But is important that brands do not get too hung up on their plan and remember to be reactive when necessary. For example if a news story occurs that is of relevance to your industry rejig your plan and be involved in what’s happening now.
7. Post efficiently
It can be hard to keep up with what is happening on the social sphere, with the life span of a tweet averaging at 18 minutes it can be difficult to cut through the noise.
What’s more many businesses are strapped for time and resources, which means social media can be ignored or not given the TLC it needs.
Using a social tool can significantly help with this, allowing brands to collaborate all their channels in one place whilst measuring their performance; monitoring what their competition and audience are doing; as well as getting involved with conversations that are happening and engaging with fans.
What more could you want?!?
8. Monitor and respond
Social customer care is integral and something that everyone should consider.
Nowadays customers expect more from brands on social media expecting you to respond (and quickly) to their comments. Being digitally open 24/7 is becoming the norm and on Twitter for example, the majority of users expect their queries to be answered within the hour!
For many this is an unrealistic time scale, so it is important that you let your customer base know when you are available and signpost them where to go if you are offline so they don’t feel they are being ignored.
Remember to monitor direct and indirect mentions of your brand, responding to both positive and negative comments tailoring the response so it is personal which in turn will help to build a relationship with your fans.
9 Amplify your posts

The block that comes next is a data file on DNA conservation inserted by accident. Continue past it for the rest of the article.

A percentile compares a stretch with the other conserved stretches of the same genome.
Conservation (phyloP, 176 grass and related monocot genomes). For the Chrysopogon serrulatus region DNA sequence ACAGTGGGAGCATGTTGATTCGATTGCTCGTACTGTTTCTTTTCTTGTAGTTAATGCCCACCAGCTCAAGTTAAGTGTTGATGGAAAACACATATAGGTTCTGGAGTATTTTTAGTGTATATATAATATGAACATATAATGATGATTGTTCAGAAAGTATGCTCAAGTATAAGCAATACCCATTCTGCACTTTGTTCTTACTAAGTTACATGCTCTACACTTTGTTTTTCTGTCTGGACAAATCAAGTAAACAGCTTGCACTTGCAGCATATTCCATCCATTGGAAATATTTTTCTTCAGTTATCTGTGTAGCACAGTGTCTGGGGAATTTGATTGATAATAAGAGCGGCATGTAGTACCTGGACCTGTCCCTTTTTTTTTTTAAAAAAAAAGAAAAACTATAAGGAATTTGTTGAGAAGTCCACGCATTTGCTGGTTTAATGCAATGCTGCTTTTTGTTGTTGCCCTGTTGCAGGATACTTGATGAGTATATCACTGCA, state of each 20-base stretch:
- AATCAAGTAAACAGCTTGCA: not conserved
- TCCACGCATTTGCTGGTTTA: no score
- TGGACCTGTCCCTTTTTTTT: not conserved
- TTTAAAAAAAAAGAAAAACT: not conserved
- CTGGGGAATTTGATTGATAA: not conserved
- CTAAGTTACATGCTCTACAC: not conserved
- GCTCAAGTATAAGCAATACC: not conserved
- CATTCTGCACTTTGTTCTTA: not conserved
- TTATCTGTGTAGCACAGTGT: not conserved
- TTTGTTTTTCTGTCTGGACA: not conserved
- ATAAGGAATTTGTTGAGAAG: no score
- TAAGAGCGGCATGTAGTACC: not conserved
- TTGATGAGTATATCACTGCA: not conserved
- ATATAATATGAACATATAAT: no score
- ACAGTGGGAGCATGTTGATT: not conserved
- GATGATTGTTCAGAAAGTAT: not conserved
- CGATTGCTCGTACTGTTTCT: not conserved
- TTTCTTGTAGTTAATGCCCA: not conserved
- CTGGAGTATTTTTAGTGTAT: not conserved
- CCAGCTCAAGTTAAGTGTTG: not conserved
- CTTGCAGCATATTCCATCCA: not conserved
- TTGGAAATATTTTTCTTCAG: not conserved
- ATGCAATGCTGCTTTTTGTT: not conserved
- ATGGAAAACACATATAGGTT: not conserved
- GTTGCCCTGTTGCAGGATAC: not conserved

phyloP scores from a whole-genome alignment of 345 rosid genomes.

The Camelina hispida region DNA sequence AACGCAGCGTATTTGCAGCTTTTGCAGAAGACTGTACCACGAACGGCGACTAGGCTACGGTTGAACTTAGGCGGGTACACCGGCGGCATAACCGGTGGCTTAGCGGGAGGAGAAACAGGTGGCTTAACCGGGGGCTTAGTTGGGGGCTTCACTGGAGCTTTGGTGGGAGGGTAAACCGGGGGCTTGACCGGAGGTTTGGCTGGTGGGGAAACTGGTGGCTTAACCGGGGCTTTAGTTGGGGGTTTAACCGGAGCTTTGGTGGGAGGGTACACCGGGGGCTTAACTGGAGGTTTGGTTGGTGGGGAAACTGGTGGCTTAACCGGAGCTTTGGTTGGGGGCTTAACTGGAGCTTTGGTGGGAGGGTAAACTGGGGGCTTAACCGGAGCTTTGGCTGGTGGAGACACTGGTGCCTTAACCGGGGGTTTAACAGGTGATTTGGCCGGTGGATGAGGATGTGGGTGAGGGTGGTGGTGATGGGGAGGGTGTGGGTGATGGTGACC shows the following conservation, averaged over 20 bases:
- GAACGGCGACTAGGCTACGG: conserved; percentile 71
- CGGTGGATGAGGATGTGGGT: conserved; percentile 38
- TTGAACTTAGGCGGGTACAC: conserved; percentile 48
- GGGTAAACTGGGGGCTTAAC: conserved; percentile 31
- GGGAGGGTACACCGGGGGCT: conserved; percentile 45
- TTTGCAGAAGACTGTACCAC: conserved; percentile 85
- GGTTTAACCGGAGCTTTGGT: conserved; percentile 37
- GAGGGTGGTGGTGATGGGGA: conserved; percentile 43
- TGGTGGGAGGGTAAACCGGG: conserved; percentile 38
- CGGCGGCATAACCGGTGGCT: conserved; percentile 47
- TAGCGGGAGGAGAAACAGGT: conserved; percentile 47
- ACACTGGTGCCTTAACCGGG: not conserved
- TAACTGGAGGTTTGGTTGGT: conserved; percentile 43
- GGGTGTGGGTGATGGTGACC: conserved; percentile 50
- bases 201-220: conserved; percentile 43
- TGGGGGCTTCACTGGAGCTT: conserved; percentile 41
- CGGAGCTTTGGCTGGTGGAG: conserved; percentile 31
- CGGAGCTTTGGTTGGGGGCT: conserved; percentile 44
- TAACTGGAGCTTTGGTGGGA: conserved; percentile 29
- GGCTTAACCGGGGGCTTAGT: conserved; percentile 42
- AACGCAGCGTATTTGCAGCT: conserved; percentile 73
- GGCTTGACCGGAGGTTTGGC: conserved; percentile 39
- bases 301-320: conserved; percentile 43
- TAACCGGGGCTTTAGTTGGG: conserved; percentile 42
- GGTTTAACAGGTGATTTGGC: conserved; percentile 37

Unfortunately the organic reach on the majority of social channels is dead and paid promotion now forms a vital part of your strategy.
Many of the established platforms have evolved their advertising platforms; with Facebook introducing Atlas last year, Twitter recently announcing syndicated promoted tweets and there are even rumours of LinkedIn offering custom audiences!
Even the newbies in the market such as Snapchat and Pinterest are providing businesses with further advertising opportunities to touch base with their customer base.
The key to promotion though is not to focus solely on social acquisition (getting new fans) but also use this tactic as a way to re-engage with those who are already fans of the brand (social retention).
10. Measure and Evolve
Deciding upon KPIs for social activity is tricky, it is often hard to actually match back or prove the ROI of what you are doing. Instead many people focus solely on growth of fans as a measurement of success.
Whilst this is important, there are many other metrics around engagement that should be considered as well. What would you rather, a page with 10,000 likes but no engagement or a page with 200 fans but who are all engaged?
Utilise the social analytics tools that the platforms provide you with as they offer a good level of insight to help you measure what is working and improve your understanding of your audience. Use this information to build on future plans and posts.
Finally don’t be afraid to test and try new things, this will help to breathe new life into your content and help to get you noticed.
If anything the main thing we wanted people to take away and learn from our talk was that social media is here to stay and a strategy involving these steps is integral to your success on the platforms – no matter which ones you choose. By having a strategy in place it not only gives you purpose to the activity you are conducting but also provides longevity to your campaigns whilst always keeping the end goal in mind.
Remember though that social is evolving and so are your audience and the platforms that you are on. Who remembers Facebook ten years ago? Well, a lot has changed! And it is important that brands adapt and constantly evolve their strategy in line with the market, reassessing potential opportunities and areas for further growth.
This is a question I was asked at our recent Attention 2017 event and I'm not happy with the short answer I gave, so here's the long answer!
Read Part 2 of David Berendt's talk on Voice Search and the implications is has for your business at our Attention! 2017 event.
Read Part 1 of David Berendt's talk on Voice Search and the implications is has for your business at our Attention! 2017 event.